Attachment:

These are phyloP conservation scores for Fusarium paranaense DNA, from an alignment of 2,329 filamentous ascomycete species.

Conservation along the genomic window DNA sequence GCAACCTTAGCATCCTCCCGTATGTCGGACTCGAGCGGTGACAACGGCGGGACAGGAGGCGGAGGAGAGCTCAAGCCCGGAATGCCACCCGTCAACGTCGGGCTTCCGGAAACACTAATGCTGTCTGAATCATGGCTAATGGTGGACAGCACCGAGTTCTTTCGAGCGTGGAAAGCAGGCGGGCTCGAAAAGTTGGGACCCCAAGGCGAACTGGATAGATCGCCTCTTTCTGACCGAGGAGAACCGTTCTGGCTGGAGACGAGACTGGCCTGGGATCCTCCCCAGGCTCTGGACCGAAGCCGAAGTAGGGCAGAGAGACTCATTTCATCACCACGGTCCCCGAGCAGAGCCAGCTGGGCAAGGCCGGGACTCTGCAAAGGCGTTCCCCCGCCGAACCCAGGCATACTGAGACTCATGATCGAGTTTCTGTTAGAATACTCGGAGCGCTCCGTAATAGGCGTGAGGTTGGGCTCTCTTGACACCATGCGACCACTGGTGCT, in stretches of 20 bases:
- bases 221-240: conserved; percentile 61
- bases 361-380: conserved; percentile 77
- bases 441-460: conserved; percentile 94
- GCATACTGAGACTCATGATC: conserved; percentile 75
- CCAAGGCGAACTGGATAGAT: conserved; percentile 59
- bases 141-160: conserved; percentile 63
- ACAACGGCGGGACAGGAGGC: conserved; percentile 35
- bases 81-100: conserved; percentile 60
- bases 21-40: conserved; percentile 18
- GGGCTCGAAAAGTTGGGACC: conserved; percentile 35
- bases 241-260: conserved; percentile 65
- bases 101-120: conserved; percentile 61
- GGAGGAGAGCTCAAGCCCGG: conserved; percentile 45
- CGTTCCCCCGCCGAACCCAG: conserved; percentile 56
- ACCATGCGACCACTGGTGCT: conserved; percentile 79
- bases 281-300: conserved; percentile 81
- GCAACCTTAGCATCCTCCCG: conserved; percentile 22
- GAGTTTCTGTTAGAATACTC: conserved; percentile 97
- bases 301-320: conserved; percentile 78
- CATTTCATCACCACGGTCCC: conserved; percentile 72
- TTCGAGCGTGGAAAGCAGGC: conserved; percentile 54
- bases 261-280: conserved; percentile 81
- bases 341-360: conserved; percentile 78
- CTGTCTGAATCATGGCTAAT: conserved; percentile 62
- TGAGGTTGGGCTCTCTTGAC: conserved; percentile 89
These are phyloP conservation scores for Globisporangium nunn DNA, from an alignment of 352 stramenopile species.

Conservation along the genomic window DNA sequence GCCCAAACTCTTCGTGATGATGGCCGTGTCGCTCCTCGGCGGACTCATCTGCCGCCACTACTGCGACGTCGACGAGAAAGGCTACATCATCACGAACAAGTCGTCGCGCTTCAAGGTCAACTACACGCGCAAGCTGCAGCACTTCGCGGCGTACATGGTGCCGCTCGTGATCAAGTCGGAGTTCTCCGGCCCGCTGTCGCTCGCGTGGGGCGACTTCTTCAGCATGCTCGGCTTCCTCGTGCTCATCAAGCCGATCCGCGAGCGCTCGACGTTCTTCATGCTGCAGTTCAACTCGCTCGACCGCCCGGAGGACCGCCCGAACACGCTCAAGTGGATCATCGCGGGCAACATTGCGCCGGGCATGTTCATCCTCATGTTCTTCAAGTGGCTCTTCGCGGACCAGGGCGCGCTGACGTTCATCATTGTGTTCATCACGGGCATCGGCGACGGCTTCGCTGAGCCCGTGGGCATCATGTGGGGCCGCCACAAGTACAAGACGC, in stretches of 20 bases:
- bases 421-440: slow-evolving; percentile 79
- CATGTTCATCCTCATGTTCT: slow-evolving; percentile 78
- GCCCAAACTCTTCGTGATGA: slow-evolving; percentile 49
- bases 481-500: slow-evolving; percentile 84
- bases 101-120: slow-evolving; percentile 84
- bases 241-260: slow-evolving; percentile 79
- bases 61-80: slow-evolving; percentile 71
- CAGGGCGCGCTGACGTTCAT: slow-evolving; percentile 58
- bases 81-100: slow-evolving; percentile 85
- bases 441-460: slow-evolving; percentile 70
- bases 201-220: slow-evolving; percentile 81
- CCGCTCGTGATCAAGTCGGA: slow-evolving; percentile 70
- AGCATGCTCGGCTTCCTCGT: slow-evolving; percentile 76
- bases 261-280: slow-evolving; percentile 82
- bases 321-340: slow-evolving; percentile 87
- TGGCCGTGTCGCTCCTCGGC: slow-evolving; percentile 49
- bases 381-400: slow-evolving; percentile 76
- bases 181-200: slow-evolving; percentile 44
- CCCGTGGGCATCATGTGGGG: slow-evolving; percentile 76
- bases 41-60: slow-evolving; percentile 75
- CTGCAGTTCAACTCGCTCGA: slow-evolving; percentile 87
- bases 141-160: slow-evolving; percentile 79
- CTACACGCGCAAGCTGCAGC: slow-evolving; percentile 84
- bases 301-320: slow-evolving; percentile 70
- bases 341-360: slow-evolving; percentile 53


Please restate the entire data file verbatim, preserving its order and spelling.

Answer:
These are phyloP conservation scores for Fusarium paranaense DNA, from an alignment of 2,329 filamentous ascomycete species.

Conservation along the genomic window DNA sequence GCAACCTTAGCATCCTCCCGTATGTCGGACTCGAGCGGTGACAACGGCGGGACAGGAGGCGGAGGAGAGCTCAAGCCCGGAATGCCACCCGTCAACGTCGGGCTTCCGGAAACACTAATGCTGTCTGAATCATGGCTAATGGTGGACAGCACCGAGTTCTTTCGAGCGTGGAAAGCAGGCGGGCTCGAAAAGTTGGGACCCCAAGGCGAACTGGATAGATCGCCTCTTTCTGACCGAGGAGAACCGTTCTGGCTGGAGACGAGACTGGCCTGGGATCCTCCCCAGGCTCTGGACCGAAGCCGAAGTAGGGCAGAGAGACTCATTTCATCACCACGGTCCCCGAGCAGAGCCAGCTGGGCAAGGCCGGGACTCTGCAAAGGCGTTCCCCCGCCGAACCCAGGCATACTGAGACTCATGATCGAGTTTCTGTTAGAATACTCGGAGCGCTCCGTAATAGGCGTGAGGTTGGGCTCTCTTGACACCATGCGACCACTGGTGCT, in stretches of 20 bases:
- bases 221-240: conserved; percentile 61
- bases 361-380: conserved; percentile 77
- bases 441-460: conserved; percentile 94
- GCATACTGAGACTCATGATC: conserved; percentile 75
- CCAAGGCGAACTGGATAGAT: conserved; percentile 59
- bases 141-160: conserved; percentile 63
- ACAACGGCGGGACAGGAGGC: conserved; percentile 35
- bases 81-100: conserved; percentile 60
- bases 21-40: conserved; percentile 18
- GGGCTCGAAAAGTTGGGACC: conserved; percentile 35
- bases 241-260: conserved; percentile 65
- bases 101-120: conserved; percentile 61
- GGAGGAGAGCTCAAGCCCGG: conserved; percentile 45
- CGTTCCCCCGCCGAACCCAG: conserved; percentile 56
- ACCATGCGACCACTGGTGCT: conserved; percentile 79
- bases 281-300: conserved; percentile 81
- GCAACCTTAGCATCCTCCCG: conserved; percentile 22
- GAGTTTCTGTTAGAATACTC: conserved; percentile 97
- bases 301-320: conserved; percentile 78
- CATTTCATCACCACGGTCCC: conserved; percentile 72
- TTCGAGCGTGGAAAGCAGGC: conserved; percentile 54
- bases 261-280: conserved; percentile 81
- bases 341-360: conserved; percentile 78
- CTGTCTGAATCATGGCTAAT: conserved; percentile 62
- TGAGGTTGGGCTCTCTTGAC: conserved; percentile 89
These are phyloP conservation scores for Globisporangium nunn DNA, from an alignment of 352 stramenopile species.

Conservation along the genomic window DNA sequence GCCCAAACTCTTCGTGATGATGGCCGTGTCGCTCCTCGGCGGACTCATCTGCCGCCACTACTGCGACGTCGACGAGAAAGGCTACATCATCACGAACAAGTCGTCGCGCTTCAAGGTCAACTACACGCGCAAGCTGCAGCACTTCGCGGCGTACATGGTGCCGCTCGTGATCAAGTCGGAGTTCTCCGGCCCGCTGTCGCTCGCGTGGGGCGACTTCTTCAGCATGCTCGGCTTCCTCGTGCTCATCAAGCCGATCCGCGAGCGCTCGACGTTCTTCATGCTGCAGTTCAACTCGCTCGACCGCCCGGAGGACCGCCCGAACACGCTCAAGTGGATCATCGCGGGCAACATTGCGCCGGGCATGTTCATCCTCATGTTCTTCAAGTGGCTCTTCGCGGACCAGGGCGCGCTGACGTTCATCATTGTGTTCATCACGGGCATCGGCGACGGCTTCGCTGAGCCCGTGGGCATCATGTGGGGCCGCCACAAGTACAAGACGC, in stretches of 20 bases:
- bases 421-440: slow-evolving; percentile 79
- CATGTTCATCCTCATGTTCT: slow-evolving; percentile 78
- GCCCAAACTCTTCGTGATGA: slow-evolving; percentile 49
- bases 481-500: slow-evolving; percentile 84
- bases 101-120: slow-evolving; percentile 84
- bases 241-260: slow-evolving; percentile 79
- bases 61-80: slow-evolving; percentile 71
- CAGGGCGCGCTGACGTTCAT: slow-evolving; percentile 58
- bases 81-100: slow-evolving; percentile 85
- bases 441-460: slow-evolving; percentile 70
- bases 201-220: slow-evolving; percentile 81
- CCGCTCGTGATCAAGTCGGA: slow-evolving; percentile 70
- AGCATGCTCGGCTTCCTCGT: slow-evolving; percentile 76
- bases 261-280: slow-evolving; percentile 82
- bases 321-340: slow-evolving; percentile 87
- TGGCCGTGTCGCTCCTCGGC: slow-evolving; percentile 49
- bases 381-400: slow-evolving; percentile 76
- bases 181-200: slow-evolving; percentile 44
- CCCGTGGGCATCATGTGGGG: slow-evolving; percentile 76
- bases 41-60: slow-evolving; percentile 75
- CTGCAGTTCAACTCGCTCGA: slow-evolving; percentile 87
- bases 141-160: slow-evolving; percentile 79
- CTACACGCGCAAGCTGCAGC: slow-evolving; percentile 84
- bases 301-320: slow-evolving; percentile 70
- bases 341-360: slow-evolving; percentile 53